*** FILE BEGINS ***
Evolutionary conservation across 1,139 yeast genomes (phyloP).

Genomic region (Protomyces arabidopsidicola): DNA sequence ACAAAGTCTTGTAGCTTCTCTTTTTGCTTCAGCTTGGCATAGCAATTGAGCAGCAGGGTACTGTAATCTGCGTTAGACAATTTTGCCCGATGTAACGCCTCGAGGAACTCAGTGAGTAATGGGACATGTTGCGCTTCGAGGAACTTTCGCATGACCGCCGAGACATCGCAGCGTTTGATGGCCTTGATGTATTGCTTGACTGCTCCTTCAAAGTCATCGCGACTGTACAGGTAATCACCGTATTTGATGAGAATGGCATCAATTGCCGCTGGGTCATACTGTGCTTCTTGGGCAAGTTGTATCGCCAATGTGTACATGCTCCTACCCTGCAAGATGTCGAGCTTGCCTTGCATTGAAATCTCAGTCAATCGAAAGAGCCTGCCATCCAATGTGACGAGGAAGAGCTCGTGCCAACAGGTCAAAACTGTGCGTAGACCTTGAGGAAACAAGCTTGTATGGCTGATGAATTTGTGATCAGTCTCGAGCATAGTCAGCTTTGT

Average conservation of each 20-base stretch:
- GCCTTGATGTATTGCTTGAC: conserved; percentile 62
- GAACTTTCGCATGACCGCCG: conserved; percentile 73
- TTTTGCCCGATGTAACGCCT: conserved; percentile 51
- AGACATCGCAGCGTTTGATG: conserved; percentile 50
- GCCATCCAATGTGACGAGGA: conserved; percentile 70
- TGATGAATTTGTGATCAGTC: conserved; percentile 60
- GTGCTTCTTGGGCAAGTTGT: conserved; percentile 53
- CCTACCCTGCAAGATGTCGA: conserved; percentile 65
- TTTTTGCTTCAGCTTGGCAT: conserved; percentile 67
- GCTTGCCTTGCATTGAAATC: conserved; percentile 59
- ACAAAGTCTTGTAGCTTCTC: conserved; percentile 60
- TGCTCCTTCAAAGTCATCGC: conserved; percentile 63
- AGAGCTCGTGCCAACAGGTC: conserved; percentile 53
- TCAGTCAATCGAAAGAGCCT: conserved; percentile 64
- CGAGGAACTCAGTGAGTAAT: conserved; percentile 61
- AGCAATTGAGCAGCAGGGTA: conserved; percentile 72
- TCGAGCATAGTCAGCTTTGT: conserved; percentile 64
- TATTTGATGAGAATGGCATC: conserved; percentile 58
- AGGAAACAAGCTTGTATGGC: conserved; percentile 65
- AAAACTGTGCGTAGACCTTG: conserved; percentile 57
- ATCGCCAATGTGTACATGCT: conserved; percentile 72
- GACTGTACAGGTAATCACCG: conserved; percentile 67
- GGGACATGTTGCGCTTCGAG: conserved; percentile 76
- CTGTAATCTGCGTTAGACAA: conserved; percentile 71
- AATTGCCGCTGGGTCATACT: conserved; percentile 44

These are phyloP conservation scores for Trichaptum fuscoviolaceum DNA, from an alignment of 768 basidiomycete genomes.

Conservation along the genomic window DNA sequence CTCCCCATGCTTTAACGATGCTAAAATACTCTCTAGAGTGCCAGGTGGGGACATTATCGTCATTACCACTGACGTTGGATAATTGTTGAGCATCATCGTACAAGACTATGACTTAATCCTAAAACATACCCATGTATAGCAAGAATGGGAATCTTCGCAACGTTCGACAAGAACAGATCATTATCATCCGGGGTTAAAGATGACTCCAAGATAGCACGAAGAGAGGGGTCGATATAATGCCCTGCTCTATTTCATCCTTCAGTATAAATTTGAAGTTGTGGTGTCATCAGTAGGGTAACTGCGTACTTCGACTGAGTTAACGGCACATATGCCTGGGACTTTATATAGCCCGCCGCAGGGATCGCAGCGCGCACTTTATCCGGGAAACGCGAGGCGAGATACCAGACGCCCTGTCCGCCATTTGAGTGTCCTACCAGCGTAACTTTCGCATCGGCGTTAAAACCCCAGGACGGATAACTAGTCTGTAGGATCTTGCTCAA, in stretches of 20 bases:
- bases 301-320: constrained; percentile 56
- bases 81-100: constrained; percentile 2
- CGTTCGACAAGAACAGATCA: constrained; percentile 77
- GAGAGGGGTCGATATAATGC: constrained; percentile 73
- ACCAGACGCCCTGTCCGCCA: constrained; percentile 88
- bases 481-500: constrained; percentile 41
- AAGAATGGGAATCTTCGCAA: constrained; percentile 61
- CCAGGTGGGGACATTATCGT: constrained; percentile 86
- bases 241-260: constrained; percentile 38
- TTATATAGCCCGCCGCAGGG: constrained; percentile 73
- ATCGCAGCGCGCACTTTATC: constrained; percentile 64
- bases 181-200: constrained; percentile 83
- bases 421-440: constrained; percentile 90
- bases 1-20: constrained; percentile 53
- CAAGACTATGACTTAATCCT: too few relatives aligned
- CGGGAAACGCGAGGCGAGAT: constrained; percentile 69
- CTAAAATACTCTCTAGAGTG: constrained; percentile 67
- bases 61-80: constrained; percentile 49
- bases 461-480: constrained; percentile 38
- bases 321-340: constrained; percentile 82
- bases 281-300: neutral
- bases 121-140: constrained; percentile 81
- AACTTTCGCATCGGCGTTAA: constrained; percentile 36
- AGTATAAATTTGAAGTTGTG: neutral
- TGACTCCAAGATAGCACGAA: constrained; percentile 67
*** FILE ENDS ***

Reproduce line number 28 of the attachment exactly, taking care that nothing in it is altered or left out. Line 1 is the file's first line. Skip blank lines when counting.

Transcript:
- AATTGCCGCTGGGTCATACT: conserved; percentile 44